There are currently more than 20,000 blockchain projects on the market, each competing with the others for market share and dominance. Since the beginning of the crypto bear market, the price of these coins has fallen across the industry.
At the moment, Fantom is among the relatively more popular series. that it FTME code (No. 67 by market capitalization) is down 93% since its all-time high of $3.46 on October 28, 2021, and is currently trading at $0.22, according to CoinGecko.
But a falling market and a crowded field of competition have not deterred the CEO of the Fantom Foundation from hoping for the future.
“Competition is good because it can get a better outcome, better technology,” said Michael Kong, CEO of the Phantom Foundation. Decrypt at Chainlink SmartCon in New York this week, adding that since crypto users are accustomed to using more than one blockchain, multiple chains will continue into the future.
“I think in the future, you might not have 20 or 30 different series…but I think you’re going to have a few more chains out there, and I think they’re going to get a significant market share,” Kong said. “People use many different blockchains, that is the case today, and I think that will be the case in the future.”
It was launched in December 2019, phantom It is a Layer 1 blockchain that aims to provide an alternative to the high costs and low speeds that Ethereum users often complain about and hope that the now-completed Ethereum integration process will be resolved. Layer 1 protocols such as Bitcoin, Ethereum, and Solana use their own blockchain, allowing decentralized applications to be built on top of their protocol.
On September 15, Ethereum completed its long-awaited transition from energy intensive proof of work Consensus algorithm for the most environmentally friendly proof of stake compatibility mechanism.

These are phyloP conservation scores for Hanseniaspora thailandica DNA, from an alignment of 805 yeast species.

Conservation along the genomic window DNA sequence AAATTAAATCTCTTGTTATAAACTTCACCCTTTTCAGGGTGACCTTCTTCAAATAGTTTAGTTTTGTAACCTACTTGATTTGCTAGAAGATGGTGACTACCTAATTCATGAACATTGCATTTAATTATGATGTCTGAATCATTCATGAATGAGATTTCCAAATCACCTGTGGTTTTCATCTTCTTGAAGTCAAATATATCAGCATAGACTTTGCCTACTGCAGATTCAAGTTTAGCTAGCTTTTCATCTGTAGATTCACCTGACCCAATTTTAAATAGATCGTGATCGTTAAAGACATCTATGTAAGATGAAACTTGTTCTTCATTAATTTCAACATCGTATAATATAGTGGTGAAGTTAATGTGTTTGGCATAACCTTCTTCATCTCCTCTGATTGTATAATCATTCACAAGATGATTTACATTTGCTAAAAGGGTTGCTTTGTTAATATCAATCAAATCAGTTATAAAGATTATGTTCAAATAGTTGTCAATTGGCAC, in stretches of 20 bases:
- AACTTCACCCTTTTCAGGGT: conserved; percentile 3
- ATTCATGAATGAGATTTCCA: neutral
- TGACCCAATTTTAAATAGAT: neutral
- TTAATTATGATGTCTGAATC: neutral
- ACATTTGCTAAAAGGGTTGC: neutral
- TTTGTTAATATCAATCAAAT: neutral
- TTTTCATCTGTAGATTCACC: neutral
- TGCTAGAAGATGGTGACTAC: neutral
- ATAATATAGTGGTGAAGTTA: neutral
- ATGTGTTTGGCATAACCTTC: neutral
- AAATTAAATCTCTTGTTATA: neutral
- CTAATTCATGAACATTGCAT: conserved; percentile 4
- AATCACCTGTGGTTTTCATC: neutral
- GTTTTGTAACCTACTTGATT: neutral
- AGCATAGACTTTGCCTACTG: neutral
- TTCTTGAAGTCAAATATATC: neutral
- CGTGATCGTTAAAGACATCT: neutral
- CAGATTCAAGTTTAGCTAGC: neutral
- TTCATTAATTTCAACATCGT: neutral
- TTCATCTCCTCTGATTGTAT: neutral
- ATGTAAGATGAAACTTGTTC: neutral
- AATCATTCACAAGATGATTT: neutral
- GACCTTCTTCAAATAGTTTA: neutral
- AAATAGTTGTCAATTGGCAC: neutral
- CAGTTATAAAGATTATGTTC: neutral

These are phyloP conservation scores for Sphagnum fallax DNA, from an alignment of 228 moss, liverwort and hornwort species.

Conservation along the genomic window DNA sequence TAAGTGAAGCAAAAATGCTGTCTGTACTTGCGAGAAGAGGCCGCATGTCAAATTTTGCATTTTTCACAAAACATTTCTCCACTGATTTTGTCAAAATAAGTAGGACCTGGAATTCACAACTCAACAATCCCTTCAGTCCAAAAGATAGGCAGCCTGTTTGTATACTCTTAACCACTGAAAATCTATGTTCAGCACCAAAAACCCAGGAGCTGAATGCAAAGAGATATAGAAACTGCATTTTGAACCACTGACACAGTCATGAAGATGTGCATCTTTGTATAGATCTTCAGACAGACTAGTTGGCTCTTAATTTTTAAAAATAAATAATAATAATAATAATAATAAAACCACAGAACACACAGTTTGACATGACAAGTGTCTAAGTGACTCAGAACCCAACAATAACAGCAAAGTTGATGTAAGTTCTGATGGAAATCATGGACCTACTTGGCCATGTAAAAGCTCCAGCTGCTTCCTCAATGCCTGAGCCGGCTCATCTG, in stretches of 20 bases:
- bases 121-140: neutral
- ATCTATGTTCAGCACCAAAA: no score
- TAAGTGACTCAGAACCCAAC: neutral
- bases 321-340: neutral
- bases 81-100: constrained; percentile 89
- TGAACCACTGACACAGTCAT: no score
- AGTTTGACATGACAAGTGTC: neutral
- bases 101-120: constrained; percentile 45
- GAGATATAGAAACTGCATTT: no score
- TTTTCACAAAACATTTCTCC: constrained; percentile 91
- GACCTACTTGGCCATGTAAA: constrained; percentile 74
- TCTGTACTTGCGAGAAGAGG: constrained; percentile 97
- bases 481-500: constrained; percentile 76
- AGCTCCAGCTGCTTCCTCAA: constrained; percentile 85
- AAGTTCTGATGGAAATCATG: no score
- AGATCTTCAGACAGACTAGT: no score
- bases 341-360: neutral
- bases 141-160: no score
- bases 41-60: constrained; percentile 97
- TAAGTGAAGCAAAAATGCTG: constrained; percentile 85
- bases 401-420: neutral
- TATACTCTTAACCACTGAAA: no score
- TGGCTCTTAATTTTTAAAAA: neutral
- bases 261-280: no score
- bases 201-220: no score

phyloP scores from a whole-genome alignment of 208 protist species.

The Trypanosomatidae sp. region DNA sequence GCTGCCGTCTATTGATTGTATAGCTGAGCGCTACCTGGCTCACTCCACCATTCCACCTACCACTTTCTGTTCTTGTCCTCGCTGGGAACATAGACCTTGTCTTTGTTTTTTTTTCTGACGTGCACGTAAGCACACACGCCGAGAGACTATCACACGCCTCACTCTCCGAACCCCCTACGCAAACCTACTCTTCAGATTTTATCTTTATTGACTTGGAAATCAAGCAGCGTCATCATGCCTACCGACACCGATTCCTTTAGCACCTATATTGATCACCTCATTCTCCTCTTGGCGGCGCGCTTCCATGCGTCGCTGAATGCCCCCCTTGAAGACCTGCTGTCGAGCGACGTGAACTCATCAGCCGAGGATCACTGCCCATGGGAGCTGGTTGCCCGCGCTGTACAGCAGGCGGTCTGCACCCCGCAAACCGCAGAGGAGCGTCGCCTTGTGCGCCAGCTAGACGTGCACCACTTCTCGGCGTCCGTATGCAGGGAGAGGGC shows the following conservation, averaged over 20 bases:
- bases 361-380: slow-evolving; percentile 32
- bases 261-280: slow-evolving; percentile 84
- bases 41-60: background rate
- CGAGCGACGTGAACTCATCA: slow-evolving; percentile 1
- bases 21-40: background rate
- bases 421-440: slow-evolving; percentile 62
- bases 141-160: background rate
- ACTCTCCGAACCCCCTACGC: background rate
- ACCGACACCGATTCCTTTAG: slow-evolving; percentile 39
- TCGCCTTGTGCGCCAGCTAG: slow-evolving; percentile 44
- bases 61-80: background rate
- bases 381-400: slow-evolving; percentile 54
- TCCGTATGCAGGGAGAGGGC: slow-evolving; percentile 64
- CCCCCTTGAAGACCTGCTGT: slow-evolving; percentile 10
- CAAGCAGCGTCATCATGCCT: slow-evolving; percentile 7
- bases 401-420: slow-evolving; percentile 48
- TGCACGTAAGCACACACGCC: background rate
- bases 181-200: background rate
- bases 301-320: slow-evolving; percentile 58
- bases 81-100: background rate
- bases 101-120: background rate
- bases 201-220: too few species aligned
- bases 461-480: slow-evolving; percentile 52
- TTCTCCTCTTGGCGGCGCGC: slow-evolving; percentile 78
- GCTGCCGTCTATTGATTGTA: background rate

But ETH has fallen by 320% since then, and Kong believes that many in the Ethereum community do not fully understand what the consolidation means.
“I think a lot of people were expecting, wrongly, in the community, that merging Ethereum would significantly increase network throughput or make the technology significantly more scalable. But the Ethereum Foundation repeatedly came out and said no, the purpose of the merger is basically to remove a component Proof of work in the series.”
For Kong, the misconceptions surrounding the merger were more related to the excitement of the community and less to any error by the Ethereum Foundation in managing expectations.
Kong said the merger was not about “increasing scalability and not drastically reducing gas tariffs. What disappointment people have in the aftermath”It wasn’t really anyone’s fault, in particular, or the Ethereum Foundation, who were just telling people the truth.”
And how can Fantom compete with Ethereum and other chains? “We still have the competitive advantage, at least for now, when it comes to our ability to process transactions asynchronously,” Kong said.
What worries him most about moving forward is the alarming recent rhetoric from regulators. “I think the biggest downside right now is the regulatory uncertainty,” he said. “I think that’s what scares a lot of people [in the industry]. “
Kong referred to the recent actions of the Securities and Exchange Commission, which claimed that everything Ethereum transactions Fall under US jurisdiction, the Commodity Futures Trading Commission, which filed a lawsuit ok daw and its founders last week.
“For me, regulatory uncertainty about who is supposed to regulate what, such as the SEC and CFTC disagreeing publicly with each other, is really what can discourage innovation, and make people think twice about blockchain technology and they don’t want to get into any of it,” he said. “So it’s kind of having a scary effect on the industry.”
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